Tuesday, May 10, 2011

Square Foot Gardening: Starting Over With New Soil

Last year, I chronicled my box garden conversion from random planting to the more calculated method, known as Square Foot Gardening. I had great success, but at the end of the season, I vowed that in 2011, I was going to replace all of the dirt in my box with new soil following the Square Foot Gardening recipe for a soil mix.

When I first set up my box garden about 9 years ago, I naively used soil that was dug up from another project on our property. Even though I amended the soil in my boxed garden with compost over the years, the majority of the soil was thick, heavy clay that made pulling root vegetables, like carrots, very difficult. The soil also made it very difficult to pull the massive weeds that thrived in the box. I couldn't keep up with the weeds and by the end of every summer I had a few choice words for all of the weeds, but this is a family site, so I'll keep those conversations private.

So this was the year that I was going to replace my soil. I asked my husband if he would mind if I moved the existing soil to our back yard where 10 holly trees mark our property line. He didn't have a problem with it, but he also had no desire to assist me with this nutty project. Besides, he would be working on spreading the 3 cubic yards of leaf compost that we ordered around the front yard landscape and other flower beds around our home.

The leaf compost was delivered on Friday morning and we started our projects by the afternoon and worked all weekend.

I started removing the dirt from my box about a week ago, because I knew it would take me several trips with the wheel barrow. Several is an understatement; I lost count!

The soil mix that is recommended in the Square Foot Gardening book is 1/3 blended compost, 1/3 Vermiculite, 1/3 Peat Moss. I admit that I didn't use blended compost. I used leaf compost, because we had 3 cubic yards sitting in our driveway. I will add my own compost to the box in the future.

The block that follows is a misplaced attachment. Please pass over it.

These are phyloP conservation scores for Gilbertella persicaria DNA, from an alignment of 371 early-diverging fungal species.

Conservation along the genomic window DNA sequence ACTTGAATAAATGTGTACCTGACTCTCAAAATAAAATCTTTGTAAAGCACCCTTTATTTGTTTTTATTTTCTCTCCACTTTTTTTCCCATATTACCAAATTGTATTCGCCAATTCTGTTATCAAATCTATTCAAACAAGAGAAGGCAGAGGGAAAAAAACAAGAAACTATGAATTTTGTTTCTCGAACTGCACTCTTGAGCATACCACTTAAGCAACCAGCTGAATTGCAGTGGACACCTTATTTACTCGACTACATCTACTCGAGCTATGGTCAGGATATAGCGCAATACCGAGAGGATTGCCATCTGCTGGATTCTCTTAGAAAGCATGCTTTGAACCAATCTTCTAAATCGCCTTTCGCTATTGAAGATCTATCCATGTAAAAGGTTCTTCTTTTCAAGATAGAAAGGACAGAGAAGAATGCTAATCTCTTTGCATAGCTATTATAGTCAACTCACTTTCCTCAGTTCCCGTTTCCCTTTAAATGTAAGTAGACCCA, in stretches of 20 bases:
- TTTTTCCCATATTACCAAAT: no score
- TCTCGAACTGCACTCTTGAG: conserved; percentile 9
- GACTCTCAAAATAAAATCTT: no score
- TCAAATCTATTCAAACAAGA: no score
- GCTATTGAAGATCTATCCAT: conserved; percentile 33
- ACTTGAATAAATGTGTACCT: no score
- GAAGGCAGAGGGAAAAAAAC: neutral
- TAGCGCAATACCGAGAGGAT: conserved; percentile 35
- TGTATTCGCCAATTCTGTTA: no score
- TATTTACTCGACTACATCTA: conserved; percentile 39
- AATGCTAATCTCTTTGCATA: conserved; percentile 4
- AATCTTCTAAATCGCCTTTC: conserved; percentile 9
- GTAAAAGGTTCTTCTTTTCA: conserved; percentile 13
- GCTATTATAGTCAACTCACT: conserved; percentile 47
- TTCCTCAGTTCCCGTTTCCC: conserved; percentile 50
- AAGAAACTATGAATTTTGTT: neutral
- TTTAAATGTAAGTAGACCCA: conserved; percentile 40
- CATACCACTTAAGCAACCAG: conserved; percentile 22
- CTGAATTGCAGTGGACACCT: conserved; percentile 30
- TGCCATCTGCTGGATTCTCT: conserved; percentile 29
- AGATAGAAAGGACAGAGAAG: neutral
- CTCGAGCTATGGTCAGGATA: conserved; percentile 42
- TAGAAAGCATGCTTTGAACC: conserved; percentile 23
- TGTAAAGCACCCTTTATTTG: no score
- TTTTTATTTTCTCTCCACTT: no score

The book recommends mixing the soil on a tarp. I used a hoe to mix together and when I was finished, my husband helped me dump each load into the garden.

I totally missed the first spring planting, but I'm okay with that. This project was a lot of work, but I noticed immediately the difference in the soil and I don't think I will ever regret my decision. The soil is lighter and so easy to maneuver. The last date of frost in my area is May 15, so this weekend I will be planting my summer vegetables and herbs. I'll post pictures next week of my finished garden.

Do you follow the Square Foot Gardening Method? How is the soil in your garden? Have you ever replaced all of it? How is your garden growing this spring? Let us know in the comments.

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This post is linked to Garden Party Tuesday at An Oregon Cottage.

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  1. Our soil is not clay, but we do have a lot of evergreen/pine needles and the soil is very acidic. I am working hard to make compost to add in and get a better crop, of what is planted. So far berries and rhubarb.

  2. I have heavy clay soil, which I amend constantly with whatever organic matter I can get. I have to admit that I find Mel's mix a kind of nutty, expensive idea. Sure, the temporary lack of weeds sounds great (especially right now... my time is being consumed by weeding), but how much does your yield from the garden need to increase to make the work and materials cost a financially viable solution?

  3. MuddyToes - You make a good point. And if I gardened randomly like I used to, my yield wouldn't be as high. But with square foot gardening, I am able to plant up to 48 plants, vs the 15 or so that I planted before. I am hoping to plant about 40 though. My goal today is to work out a plan and plant tomorrow and Thursday, before the rain that we are getting the weekend. Now that the clay is gone, the dirt should last for years, but I haven't done the math yet. Thanks for reading and commenting!

  4. I just started container gardening. So far, I love it. I hope to add more in the next couple years.

  5. We have three square foot gardens and love the method! It is so easy to amend the soil once you get started...we just add a little compost as we work the squares and then plant. Easy peasy.

    Hope you have a great garden year! (Hopped over from the Tues Garden Party)

  6. We have terrible red clay and it's extremely hard packed. My dad was able to get some composted cow manure last year and it's been working great this year. I have to keep adding it to the soil. It helps so much!

  7. This will be totally worth it for you- no matter that you missed some early planting!

    An Oregon Cottage


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